‘Magic Mushrooms’ Can Improve Psychological Health Long Term

Via TIME

Image Source: Getty Images

The psychedelic drug in magic mushrooms may have lasting medical and spiritual benefits, according to new research from Johns Hopkins School of Medicine.

The mushroom-derived hallucinogen, called psilocybin, is known to trigger transformative spiritual states, but at high doses it can also result in “bad trips” marked by terror and panic. The trick is to get the dose just right, which the Johns Hopkins researchers report having accomplished.

In their study, the Hopkins scientists were able to reliably induce transcendental experiences in volunteers, which offered long-lasting psychological growth and helped people find peace in their lives — without the negative effects.

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“The important point here is that we found the sweet spot where we can optimize the positive persistent effects and avoid some of the fear and anxiety that can occur and can be quite disruptive,” says lead author Roland Griffiths, professor of behavioral biology at Hopkins.

Giffiths’ study involved 18 healthy adults, average age 46, who participated in five eight-hour drug sessions with either psilocybin — at varying doses — or placebo. Nearly all the volunteers were college graduates and 78% participated regularly in religious activities; all were interested in spiritual experience.

Fourteen months after participating in the study, 94% of those who received the drug said the experiment was one of the top five most meaningful experiences of their lives; 39% said it was the single most meaningful experience.

Critically, however, the participants themselves were not the only ones who saw the benefit from the insights they gained: their friends, family member and colleagues also reported that the psilocybin experience had made the participants calmer, happier and kinder.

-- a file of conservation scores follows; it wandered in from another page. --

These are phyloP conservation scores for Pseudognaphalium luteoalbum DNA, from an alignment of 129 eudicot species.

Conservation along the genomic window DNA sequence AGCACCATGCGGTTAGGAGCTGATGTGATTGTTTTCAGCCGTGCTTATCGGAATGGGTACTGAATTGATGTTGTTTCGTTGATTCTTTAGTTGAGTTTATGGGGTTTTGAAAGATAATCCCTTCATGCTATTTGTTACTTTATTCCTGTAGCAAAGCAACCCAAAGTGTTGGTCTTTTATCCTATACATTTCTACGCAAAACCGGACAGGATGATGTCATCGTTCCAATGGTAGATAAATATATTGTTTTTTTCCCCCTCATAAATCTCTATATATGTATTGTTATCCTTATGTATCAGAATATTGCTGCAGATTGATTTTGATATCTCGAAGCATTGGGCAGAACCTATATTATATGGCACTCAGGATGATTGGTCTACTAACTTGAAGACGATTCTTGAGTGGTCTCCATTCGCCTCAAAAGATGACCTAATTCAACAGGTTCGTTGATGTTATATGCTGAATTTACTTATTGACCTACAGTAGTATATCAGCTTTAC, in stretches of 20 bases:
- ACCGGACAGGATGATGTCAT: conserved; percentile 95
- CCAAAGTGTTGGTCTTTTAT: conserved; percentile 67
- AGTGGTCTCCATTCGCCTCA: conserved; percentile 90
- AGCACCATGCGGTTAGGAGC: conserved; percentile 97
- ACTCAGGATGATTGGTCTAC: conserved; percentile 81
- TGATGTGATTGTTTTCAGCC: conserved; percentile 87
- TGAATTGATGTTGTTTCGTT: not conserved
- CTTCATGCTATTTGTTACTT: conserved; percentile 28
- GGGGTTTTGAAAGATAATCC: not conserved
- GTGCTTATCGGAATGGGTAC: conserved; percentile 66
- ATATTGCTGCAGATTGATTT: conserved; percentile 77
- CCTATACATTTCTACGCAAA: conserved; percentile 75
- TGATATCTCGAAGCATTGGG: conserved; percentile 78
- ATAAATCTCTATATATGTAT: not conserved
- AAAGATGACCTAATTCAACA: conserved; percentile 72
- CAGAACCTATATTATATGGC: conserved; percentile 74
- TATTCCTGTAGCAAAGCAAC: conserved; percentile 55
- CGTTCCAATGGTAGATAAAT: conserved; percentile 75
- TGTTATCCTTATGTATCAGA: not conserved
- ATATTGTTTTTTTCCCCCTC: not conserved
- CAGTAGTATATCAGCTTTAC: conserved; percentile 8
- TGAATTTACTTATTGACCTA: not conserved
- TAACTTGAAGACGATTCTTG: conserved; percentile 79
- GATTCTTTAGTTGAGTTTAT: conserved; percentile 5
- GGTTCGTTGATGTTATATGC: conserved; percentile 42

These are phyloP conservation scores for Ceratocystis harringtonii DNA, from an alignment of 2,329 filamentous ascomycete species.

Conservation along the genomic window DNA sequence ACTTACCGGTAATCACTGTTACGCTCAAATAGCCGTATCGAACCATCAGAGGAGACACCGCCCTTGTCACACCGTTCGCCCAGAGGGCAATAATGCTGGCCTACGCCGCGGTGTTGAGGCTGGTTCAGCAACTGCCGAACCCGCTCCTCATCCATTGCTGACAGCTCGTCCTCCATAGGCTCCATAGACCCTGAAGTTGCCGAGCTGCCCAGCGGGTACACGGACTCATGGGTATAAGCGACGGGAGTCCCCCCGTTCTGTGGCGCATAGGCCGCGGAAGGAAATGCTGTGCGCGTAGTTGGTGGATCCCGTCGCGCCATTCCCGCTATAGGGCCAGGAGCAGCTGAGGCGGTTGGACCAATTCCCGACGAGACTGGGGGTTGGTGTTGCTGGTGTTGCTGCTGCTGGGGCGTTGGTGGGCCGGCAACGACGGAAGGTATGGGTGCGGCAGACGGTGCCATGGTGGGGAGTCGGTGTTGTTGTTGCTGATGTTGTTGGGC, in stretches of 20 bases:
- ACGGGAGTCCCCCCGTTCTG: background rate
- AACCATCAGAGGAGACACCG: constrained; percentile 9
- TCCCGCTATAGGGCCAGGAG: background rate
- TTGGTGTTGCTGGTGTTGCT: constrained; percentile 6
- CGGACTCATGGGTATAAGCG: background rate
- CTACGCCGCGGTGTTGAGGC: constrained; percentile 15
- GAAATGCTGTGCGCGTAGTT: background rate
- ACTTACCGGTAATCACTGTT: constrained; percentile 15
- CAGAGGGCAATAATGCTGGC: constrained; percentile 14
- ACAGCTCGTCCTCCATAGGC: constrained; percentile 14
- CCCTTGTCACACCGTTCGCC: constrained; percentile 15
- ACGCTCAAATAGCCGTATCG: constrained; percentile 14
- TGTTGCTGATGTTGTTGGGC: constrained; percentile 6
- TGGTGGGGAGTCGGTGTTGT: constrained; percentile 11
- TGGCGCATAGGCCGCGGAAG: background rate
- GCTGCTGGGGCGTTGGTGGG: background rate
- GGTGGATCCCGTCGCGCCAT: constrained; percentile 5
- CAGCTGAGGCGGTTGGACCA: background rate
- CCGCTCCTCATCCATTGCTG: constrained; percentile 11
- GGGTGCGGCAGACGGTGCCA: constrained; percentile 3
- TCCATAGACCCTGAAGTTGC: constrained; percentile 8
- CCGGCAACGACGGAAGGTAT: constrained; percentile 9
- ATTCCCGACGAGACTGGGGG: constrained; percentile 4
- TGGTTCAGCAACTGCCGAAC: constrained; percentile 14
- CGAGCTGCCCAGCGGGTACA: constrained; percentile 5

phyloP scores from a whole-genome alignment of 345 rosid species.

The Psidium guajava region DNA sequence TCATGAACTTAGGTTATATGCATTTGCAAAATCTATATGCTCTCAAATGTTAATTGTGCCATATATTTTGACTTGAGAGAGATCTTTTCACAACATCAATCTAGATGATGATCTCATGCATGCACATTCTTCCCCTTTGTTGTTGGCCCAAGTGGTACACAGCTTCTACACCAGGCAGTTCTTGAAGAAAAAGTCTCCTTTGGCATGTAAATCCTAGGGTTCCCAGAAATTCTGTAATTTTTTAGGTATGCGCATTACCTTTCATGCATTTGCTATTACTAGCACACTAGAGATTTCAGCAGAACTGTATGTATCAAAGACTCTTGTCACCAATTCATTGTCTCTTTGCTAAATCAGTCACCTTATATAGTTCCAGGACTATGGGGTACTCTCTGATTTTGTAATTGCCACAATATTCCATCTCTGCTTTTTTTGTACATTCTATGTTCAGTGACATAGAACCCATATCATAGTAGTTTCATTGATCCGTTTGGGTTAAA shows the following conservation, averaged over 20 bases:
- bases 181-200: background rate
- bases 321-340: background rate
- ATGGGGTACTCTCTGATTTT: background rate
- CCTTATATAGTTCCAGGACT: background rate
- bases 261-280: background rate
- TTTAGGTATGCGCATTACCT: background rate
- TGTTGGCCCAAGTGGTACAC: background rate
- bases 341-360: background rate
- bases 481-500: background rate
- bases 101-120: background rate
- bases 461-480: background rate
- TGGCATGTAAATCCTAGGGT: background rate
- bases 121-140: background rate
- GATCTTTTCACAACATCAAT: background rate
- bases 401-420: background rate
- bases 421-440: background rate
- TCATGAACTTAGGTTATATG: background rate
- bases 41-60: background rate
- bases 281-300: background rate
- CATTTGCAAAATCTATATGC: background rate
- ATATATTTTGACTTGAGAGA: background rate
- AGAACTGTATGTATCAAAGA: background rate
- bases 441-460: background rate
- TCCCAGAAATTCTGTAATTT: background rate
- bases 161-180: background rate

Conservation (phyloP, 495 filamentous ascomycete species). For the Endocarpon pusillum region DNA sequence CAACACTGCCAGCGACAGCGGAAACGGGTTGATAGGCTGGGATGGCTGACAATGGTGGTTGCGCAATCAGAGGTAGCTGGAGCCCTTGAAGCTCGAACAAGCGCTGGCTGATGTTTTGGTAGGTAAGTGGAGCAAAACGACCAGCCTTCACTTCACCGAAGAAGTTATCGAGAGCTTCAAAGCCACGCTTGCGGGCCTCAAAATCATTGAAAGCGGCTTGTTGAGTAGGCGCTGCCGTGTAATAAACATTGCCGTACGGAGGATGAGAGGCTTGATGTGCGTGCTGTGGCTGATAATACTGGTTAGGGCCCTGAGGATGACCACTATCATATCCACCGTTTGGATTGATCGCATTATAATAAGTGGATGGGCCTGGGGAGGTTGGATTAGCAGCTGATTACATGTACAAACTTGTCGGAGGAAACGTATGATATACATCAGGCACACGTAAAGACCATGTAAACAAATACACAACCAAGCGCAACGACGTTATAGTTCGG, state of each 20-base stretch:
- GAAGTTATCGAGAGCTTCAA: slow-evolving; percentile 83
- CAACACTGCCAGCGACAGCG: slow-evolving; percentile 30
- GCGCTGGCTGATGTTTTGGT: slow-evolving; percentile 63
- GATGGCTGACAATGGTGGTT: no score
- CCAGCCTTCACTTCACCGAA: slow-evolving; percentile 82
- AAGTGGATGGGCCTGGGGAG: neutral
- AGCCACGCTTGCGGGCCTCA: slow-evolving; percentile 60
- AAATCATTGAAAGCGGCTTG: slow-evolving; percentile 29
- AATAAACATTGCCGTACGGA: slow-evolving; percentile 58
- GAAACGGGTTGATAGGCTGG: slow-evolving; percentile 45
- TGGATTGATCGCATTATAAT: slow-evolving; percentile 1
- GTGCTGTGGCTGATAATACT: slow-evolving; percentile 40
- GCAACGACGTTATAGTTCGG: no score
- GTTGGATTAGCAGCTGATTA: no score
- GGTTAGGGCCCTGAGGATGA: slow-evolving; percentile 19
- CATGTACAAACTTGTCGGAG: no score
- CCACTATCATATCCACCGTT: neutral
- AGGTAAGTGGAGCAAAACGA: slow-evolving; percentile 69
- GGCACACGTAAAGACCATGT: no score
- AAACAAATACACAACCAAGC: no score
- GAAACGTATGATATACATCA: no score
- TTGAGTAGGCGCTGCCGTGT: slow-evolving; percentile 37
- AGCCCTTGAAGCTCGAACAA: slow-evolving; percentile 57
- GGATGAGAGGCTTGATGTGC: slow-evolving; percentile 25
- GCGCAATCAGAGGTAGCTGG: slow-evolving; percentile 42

Ultimately, Griffiths and his colleagues want to see if the same kind of psychedelic experience could help ease anxiety and fear over the long term in cancer patients or others facing death. And following up on tantalizing clues from early research on hallucinogenic drugs like LSD, mescaline and psilocybin in the 1960s (which are all now illegal), researchers are also studying whether transcendental experiences could help spur recovery from addiction and treat other psychological problems like depression and post-traumatic stress disorder.

For Griffiths’ current experiment, participants were housed in a living room-like setting designed to be calm, comfortable and attractive. While under the influence, they listened to classical music on headphones, wore eyeshades and were instructed to “direct their attention inward.”

Each participant was accompanied by two other research-team members: a “monitor” and an “assistant monitor,” who both had previous experience with people on psychedelic drugs and were empathetic and supportive. Before the drug sessions, the volunteers became acquainted enough with their team so that they felt familiar and safe. Although the experiments took place in the Hopkins hospital complex in order to ensure prompt medical attention in the event that it was needed, it never was.

As described by early advocates of the use of psychedelics — from ancient shamans to Timothy Leary and the Grateful Dead — the psilocybin experience typically involves a sense of oneness with the universe and with others, a feeling of transcending time, space and other limitations, coupled with a sense of holiness and sacredness. Overwhelmingly, these experiences are difficult to put into words, but many of Griffiths’ participants said they were left with the sense that they understood themselves and others better and therefore had greater compassion and patience.